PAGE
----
Tech columnist on Decline and Fall of IBM
As a long-time tech writer, he seems to have to pretty good grasp of how IBM has changed over the years. He has always been very critical of Big Blue's management, which he sees as creating profits at the expense of their employees instead creating of good technology.
Cringely's latest prediction is that IBM will withdraw its 401K contributions for its employees. They have already made some significant changes in that area, from shifting from making 401k contributions in every paycheck to doing it just once a year.
I wonder what local IBMers think about that. Is it possible? Could that be in the works?
The Decline and Fall of IBM is the headline of Cringely's latest column as well as the title of an e-book that is releasing soon.
Here's an excerpt from the column:
IBM is in trouble, you see, serious trouble caused primarily by executive corrosion from within. Not only did Big Blue miss its earnings target last quarter for the first time in years, if the rumors I am hearing are correct the company’s primary response will be to screw U.S. employees even more than they have already.
The rumor I’ve heard is that IBM, which not long ago changed its 401k contribution policy to push what had been a biweekly payment into an annual one right at the end of the year, may have decided this year (and in the future?) not to make any 401K contribution at all. Since IBM’s U.S. employees can divert up to eight percent of their gross compensation into the 401K and IBM has traditionally made a comparable matching payment, this possible change in compensation policy could save the company close to $1 billion.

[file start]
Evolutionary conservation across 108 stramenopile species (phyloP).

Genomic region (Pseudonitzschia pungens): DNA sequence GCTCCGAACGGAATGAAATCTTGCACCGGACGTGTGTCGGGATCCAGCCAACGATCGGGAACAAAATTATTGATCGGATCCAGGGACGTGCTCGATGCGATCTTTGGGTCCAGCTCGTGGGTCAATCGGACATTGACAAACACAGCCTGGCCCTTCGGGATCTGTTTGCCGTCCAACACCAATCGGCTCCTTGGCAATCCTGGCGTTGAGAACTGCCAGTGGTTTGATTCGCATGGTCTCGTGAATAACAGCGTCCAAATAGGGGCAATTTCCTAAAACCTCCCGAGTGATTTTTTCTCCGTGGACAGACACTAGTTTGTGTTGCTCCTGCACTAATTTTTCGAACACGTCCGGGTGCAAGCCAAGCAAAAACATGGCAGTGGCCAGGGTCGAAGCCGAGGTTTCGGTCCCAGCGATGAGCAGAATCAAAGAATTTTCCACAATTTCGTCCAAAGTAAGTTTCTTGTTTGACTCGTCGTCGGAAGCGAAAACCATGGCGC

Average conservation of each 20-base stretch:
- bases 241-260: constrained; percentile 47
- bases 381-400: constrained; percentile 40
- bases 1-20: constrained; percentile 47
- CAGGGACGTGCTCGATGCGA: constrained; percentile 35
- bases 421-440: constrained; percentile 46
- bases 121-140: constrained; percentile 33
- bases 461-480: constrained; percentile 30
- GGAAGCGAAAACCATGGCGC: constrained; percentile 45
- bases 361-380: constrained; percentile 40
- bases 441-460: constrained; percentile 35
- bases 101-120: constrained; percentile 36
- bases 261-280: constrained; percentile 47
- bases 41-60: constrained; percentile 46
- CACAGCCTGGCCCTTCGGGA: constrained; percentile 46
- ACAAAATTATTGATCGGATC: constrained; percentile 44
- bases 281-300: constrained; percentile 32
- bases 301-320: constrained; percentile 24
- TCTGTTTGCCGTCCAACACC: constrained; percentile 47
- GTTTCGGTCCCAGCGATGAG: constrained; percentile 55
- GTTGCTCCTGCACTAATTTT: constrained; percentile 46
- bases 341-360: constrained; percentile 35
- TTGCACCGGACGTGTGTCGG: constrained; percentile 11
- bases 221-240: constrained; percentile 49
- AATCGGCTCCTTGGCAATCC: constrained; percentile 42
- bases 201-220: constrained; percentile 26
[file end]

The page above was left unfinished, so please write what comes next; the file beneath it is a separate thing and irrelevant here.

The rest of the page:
In one sense one might ask what’s wrong with that? Companies have to do what they have to do in this economy and workers sometimes suffer. But for IBM it indicates the company is getting near the bottom of its bag of tricks for maintaining earnings growth toward that ambitious 2015 goal of $20 per share. Management seem to be down to three ideas to improve the numbers: 1) savage the 401K plan; 2) sell the low-end server business to Lenovo for a reported $2.5 billion, and; 3) expect a miracle called PureSystems.